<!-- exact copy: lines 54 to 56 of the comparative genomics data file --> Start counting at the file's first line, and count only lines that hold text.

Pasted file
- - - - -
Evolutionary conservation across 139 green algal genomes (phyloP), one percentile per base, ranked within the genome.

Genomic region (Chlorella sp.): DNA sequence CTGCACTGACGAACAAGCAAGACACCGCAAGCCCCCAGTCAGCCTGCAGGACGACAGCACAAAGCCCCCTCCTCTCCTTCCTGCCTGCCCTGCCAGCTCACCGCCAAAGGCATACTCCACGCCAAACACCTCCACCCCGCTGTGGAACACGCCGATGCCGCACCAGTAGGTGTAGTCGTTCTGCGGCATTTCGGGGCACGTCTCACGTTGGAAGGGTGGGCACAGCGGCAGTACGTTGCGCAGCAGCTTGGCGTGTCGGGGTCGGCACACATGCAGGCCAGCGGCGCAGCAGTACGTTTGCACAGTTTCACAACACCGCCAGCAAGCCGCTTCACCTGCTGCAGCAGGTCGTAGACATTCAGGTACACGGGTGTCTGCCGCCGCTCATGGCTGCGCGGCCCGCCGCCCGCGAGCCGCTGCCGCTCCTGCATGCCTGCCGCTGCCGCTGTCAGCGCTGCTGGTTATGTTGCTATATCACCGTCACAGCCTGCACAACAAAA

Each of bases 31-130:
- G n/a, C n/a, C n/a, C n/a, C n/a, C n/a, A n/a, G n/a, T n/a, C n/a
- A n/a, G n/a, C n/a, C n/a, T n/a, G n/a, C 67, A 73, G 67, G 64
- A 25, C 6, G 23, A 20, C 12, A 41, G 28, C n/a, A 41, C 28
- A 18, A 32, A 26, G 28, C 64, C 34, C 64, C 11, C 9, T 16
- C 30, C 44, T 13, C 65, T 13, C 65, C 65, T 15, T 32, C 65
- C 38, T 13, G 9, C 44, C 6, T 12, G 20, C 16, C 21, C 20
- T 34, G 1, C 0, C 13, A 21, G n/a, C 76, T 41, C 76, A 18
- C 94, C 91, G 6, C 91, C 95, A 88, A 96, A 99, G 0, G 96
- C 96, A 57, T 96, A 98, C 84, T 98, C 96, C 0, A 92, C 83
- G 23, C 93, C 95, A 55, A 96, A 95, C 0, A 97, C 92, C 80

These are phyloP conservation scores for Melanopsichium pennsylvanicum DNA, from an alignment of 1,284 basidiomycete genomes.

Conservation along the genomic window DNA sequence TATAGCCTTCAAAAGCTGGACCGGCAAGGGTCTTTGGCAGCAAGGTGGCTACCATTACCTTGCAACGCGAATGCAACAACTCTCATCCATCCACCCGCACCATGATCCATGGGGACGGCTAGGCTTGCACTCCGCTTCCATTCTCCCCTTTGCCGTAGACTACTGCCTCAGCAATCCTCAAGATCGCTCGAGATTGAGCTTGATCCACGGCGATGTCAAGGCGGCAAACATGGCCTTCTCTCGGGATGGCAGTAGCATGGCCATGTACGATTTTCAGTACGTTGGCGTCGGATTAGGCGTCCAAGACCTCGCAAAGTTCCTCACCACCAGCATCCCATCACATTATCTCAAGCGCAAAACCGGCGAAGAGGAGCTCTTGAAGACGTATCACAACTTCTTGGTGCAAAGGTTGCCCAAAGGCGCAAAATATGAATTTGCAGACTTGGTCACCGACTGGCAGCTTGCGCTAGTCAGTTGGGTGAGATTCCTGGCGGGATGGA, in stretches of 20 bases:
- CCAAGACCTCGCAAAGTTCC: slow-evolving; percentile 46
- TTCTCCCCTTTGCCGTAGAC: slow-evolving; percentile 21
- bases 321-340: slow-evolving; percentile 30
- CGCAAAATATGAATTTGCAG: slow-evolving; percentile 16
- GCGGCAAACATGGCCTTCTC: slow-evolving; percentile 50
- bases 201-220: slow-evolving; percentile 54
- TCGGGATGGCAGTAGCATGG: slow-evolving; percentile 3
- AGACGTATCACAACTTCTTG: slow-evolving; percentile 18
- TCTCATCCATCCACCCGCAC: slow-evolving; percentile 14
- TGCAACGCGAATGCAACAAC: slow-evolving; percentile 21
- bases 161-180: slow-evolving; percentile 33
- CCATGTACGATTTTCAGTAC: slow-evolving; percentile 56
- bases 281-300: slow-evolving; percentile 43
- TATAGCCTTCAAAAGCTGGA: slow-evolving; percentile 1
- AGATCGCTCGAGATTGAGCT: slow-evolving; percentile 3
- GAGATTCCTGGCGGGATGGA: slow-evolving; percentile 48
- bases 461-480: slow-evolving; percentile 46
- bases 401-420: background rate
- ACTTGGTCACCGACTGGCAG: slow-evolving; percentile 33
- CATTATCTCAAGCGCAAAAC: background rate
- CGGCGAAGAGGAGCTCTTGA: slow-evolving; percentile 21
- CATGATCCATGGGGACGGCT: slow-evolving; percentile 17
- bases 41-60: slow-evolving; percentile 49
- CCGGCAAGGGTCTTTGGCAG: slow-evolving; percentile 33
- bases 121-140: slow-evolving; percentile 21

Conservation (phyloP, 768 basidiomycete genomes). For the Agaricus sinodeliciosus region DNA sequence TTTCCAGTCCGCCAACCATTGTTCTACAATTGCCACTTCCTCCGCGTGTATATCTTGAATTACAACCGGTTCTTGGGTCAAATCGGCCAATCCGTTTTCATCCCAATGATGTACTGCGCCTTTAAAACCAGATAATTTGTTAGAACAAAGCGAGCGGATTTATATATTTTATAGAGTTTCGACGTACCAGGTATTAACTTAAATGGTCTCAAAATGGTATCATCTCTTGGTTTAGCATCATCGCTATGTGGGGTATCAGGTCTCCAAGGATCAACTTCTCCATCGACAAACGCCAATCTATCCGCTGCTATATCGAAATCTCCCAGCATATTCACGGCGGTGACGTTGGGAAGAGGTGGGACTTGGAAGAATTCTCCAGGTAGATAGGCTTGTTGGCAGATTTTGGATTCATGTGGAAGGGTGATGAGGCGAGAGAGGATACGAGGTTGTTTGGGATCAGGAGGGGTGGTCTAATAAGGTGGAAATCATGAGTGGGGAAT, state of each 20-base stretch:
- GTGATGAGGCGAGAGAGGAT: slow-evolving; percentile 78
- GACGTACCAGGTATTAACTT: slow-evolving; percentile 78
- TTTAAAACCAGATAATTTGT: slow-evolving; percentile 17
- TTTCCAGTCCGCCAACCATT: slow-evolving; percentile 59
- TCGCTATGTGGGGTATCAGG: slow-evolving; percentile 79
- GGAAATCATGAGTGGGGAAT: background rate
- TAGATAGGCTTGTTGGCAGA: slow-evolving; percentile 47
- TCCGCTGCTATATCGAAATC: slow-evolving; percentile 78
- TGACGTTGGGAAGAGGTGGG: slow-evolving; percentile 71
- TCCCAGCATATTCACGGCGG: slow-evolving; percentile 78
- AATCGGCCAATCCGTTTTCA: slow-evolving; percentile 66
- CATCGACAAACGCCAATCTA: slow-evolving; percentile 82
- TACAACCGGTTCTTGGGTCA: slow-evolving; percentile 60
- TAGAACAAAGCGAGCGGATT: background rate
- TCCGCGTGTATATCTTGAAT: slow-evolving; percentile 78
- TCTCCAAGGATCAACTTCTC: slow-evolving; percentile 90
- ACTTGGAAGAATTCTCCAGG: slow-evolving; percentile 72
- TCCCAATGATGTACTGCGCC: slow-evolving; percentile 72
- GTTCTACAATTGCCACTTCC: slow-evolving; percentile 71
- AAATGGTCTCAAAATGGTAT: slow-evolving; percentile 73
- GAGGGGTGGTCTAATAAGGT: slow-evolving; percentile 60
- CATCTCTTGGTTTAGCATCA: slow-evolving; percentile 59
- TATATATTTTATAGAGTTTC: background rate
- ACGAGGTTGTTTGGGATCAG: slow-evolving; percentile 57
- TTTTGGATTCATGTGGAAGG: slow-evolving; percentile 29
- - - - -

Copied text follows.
- TACAACCGGTTCTTGGGTCA: slow-evolving; percentile 60
- TAGAACAAAGCGAGCGGATT: background rate
- TCCGCGTGTATATCTTGAAT: slow-evolving; percentile 78